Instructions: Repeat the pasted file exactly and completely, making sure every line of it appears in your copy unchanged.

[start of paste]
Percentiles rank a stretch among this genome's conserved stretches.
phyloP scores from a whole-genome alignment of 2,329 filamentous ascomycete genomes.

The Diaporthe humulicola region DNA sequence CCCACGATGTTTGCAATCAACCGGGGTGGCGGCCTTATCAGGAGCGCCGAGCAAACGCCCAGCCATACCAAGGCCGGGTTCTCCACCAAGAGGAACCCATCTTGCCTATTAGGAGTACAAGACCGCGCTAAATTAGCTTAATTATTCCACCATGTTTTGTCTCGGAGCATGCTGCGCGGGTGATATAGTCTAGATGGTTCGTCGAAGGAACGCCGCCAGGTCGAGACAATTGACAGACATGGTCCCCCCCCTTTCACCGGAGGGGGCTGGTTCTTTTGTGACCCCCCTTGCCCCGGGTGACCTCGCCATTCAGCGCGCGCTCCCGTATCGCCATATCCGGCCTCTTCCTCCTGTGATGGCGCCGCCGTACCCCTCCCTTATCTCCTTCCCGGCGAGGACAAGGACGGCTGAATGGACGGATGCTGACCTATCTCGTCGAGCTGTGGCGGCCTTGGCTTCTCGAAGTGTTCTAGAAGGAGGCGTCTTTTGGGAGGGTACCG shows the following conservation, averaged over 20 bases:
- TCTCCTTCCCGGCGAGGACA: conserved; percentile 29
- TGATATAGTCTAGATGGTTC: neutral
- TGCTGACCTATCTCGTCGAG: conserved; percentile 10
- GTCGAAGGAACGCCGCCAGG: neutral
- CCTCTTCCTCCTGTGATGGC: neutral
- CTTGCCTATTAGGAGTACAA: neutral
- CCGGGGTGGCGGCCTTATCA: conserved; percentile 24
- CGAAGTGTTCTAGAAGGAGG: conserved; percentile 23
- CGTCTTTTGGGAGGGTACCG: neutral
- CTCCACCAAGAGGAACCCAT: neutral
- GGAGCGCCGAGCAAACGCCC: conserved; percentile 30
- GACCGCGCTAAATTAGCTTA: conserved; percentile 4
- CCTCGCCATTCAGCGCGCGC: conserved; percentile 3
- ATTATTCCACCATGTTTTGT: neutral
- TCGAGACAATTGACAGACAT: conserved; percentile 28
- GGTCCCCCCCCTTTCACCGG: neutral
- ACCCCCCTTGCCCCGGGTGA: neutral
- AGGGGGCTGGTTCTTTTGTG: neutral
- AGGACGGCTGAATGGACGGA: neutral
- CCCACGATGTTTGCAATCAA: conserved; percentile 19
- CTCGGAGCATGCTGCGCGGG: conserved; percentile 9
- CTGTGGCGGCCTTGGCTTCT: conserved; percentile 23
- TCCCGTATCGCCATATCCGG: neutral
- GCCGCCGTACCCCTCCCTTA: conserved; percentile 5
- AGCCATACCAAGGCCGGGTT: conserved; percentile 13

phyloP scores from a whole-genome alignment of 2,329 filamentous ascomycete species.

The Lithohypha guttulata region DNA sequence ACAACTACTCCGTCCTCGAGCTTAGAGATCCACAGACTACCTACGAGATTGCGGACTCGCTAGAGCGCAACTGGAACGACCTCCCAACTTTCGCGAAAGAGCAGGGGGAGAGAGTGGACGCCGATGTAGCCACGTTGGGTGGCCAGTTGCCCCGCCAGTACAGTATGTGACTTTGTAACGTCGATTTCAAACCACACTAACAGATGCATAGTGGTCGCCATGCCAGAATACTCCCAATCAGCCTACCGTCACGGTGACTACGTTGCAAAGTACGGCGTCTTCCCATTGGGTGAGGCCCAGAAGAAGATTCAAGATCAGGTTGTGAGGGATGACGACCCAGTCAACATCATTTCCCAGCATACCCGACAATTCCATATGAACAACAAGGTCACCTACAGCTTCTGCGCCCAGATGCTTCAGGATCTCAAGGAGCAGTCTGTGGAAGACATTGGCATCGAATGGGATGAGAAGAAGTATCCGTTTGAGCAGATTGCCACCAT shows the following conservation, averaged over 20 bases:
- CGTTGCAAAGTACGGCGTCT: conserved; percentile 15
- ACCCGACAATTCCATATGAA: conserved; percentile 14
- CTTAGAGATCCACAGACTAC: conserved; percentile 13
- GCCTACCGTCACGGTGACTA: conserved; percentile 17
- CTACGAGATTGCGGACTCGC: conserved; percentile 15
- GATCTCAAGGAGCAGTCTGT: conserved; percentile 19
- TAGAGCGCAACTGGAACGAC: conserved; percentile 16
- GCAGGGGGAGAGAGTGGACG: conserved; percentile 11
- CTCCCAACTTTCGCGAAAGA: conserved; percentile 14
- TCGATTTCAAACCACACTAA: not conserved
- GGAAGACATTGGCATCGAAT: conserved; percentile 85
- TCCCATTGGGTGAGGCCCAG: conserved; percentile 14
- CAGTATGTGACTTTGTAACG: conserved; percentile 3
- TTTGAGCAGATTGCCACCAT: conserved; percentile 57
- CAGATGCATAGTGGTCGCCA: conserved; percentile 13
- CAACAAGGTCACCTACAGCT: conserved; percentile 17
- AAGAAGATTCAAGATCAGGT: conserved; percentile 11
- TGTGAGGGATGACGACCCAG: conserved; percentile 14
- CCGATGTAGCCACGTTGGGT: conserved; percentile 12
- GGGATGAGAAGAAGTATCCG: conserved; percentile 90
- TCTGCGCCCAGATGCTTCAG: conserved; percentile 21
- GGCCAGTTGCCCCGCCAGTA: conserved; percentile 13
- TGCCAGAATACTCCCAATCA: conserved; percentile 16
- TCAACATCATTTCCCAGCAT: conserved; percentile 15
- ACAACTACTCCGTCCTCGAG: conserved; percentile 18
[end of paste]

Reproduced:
Percentiles rank a stretch among this genome's conserved stretches.
phyloP scores from a whole-genome alignment of 2,329 filamentous ascomycete genomes.

The Diaporthe humulicola region DNA sequence CCCACGATGTTTGCAATCAACCGGGGTGGCGGCCTTATCAGGAGCGCCGAGCAAACGCCCAGCCATACCAAGGCCGGGTTCTCCACCAAGAGGAACCCATCTTGCCTATTAGGAGTACAAGACCGCGCTAAATTAGCTTAATTATTCCACCATGTTTTGTCTCGGAGCATGCTGCGCGGGTGATATAGTCTAGATGGTTCGTCGAAGGAACGCCGCCAGGTCGAGACAATTGACAGACATGGTCCCCCCCCTTTCACCGGAGGGGGCTGGTTCTTTTGTGACCCCCCTTGCCCCGGGTGACCTCGCCATTCAGCGCGCGCTCCCGTATCGCCATATCCGGCCTCTTCCTCCTGTGATGGCGCCGCCGTACCCCTCCCTTATCTCCTTCCCGGCGAGGACAAGGACGGCTGAATGGACGGATGCTGACCTATCTCGTCGAGCTGTGGCGGCCTTGGCTTCTCGAAGTGTTCTAGAAGGAGGCGTCTTTTGGGAGGGTACCG shows the following conservation, averaged over 20 bases:
- TCTCCTTCCCGGCGAGGACA: conserved; percentile 29
- TGATATAGTCTAGATGGTTC: neutral
- TGCTGACCTATCTCGTCGAG: conserved; percentile 10
- GTCGAAGGAACGCCGCCAGG: neutral
- CCTCTTCCTCCTGTGATGGC: neutral
- CTTGCCTATTAGGAGTACAA: neutral
- CCGGGGTGGCGGCCTTATCA: conserved; percentile 24
- CGAAGTGTTCTAGAAGGAGG: conserved; percentile 23
- CGTCTTTTGGGAGGGTACCG: neutral
- CTCCACCAAGAGGAACCCAT: neutral
- GGAGCGCCGAGCAAACGCCC: conserved; percentile 30
- GACCGCGCTAAATTAGCTTA: conserved; percentile 4
- CCTCGCCATTCAGCGCGCGC: conserved; percentile 3
- ATTATTCCACCATGTTTTGT: neutral
- TCGAGACAATTGACAGACAT: conserved; percentile 28
- GGTCCCCCCCCTTTCACCGG: neutral
- ACCCCCCTTGCCCCGGGTGA: neutral
- AGGGGGCTGGTTCTTTTGTG: neutral
- AGGACGGCTGAATGGACGGA: neutral
- CCCACGATGTTTGCAATCAA: conserved; percentile 19
- CTCGGAGCATGCTGCGCGGG: conserved; percentile 9
- CTGTGGCGGCCTTGGCTTCT: conserved; percentile 23
- TCCCGTATCGCCATATCCGG: neutral
- GCCGCCGTACCCCTCCCTTA: conserved; percentile 5
- AGCCATACCAAGGCCGGGTT: conserved; percentile 13

phyloP scores from a whole-genome alignment of 2,329 filamentous ascomycete species.

The Lithohypha guttulata region DNA sequence ACAACTACTCCGTCCTCGAGCTTAGAGATCCACAGACTACCTACGAGATTGCGGACTCGCTAGAGCGCAACTGGAACGACCTCCCAACTTTCGCGAAAGAGCAGGGGGAGAGAGTGGACGCCGATGTAGCCACGTTGGGTGGCCAGTTGCCCCGCCAGTACAGTATGTGACTTTGTAACGTCGATTTCAAACCACACTAACAGATGCATAGTGGTCGCCATGCCAGAATACTCCCAATCAGCCTACCGTCACGGTGACTACGTTGCAAAGTACGGCGTCTTCCCATTGGGTGAGGCCCAGAAGAAGATTCAAGATCAGGTTGTGAGGGATGACGACCCAGTCAACATCATTTCCCAGCATACCCGACAATTCCATATGAACAACAAGGTCACCTACAGCTTCTGCGCCCAGATGCTTCAGGATCTCAAGGAGCAGTCTGTGGAAGACATTGGCATCGAATGGGATGAGAAGAAGTATCCGTTTGAGCAGATTGCCACCAT shows the following conservation, averaged over 20 bases:
- CGTTGCAAAGTACGGCGTCT: conserved; percentile 15
- ACCCGACAATTCCATATGAA: conserved; percentile 14
- CTTAGAGATCCACAGACTAC: conserved; percentile 13
- GCCTACCGTCACGGTGACTA: conserved; percentile 17
- CTACGAGATTGCGGACTCGC: conserved; percentile 15
- GATCTCAAGGAGCAGTCTGT: conserved; percentile 19
- TAGAGCGCAACTGGAACGAC: conserved; percentile 16
- GCAGGGGGAGAGAGTGGACG: conserved; percentile 11
- CTCCCAACTTTCGCGAAAGA: conserved; percentile 14
- TCGATTTCAAACCACACTAA: not conserved
- GGAAGACATTGGCATCGAAT: conserved; percentile 85
- TCCCATTGGGTGAGGCCCAG: conserved; percentile 14
- CAGTATGTGACTTTGTAACG: conserved; percentile 3
- TTTGAGCAGATTGCCACCAT: conserved; percentile 57
- CAGATGCATAGTGGTCGCCA: conserved; percentile 13
- CAACAAGGTCACCTACAGCT: conserved; percentile 17
- AAGAAGATTCAAGATCAGGT: conserved; percentile 11
- TGTGAGGGATGACGACCCAG: conserved; percentile 14
- CCGATGTAGCCACGTTGGGT: conserved; percentile 12
- GGGATGAGAAGAAGTATCCG: conserved; percentile 90
- TCTGCGCCCAGATGCTTCAG: conserved; percentile 21
- GGCCAGTTGCCCCGCCAGTA: conserved; percentile 13
- TGCCAGAATACTCCCAATCA: conserved; percentile 16
- TCAACATCATTTCCCAGCAT: conserved; percentile 15
- ACAACTACTCCGTCCTCGAG: conserved; percentile 18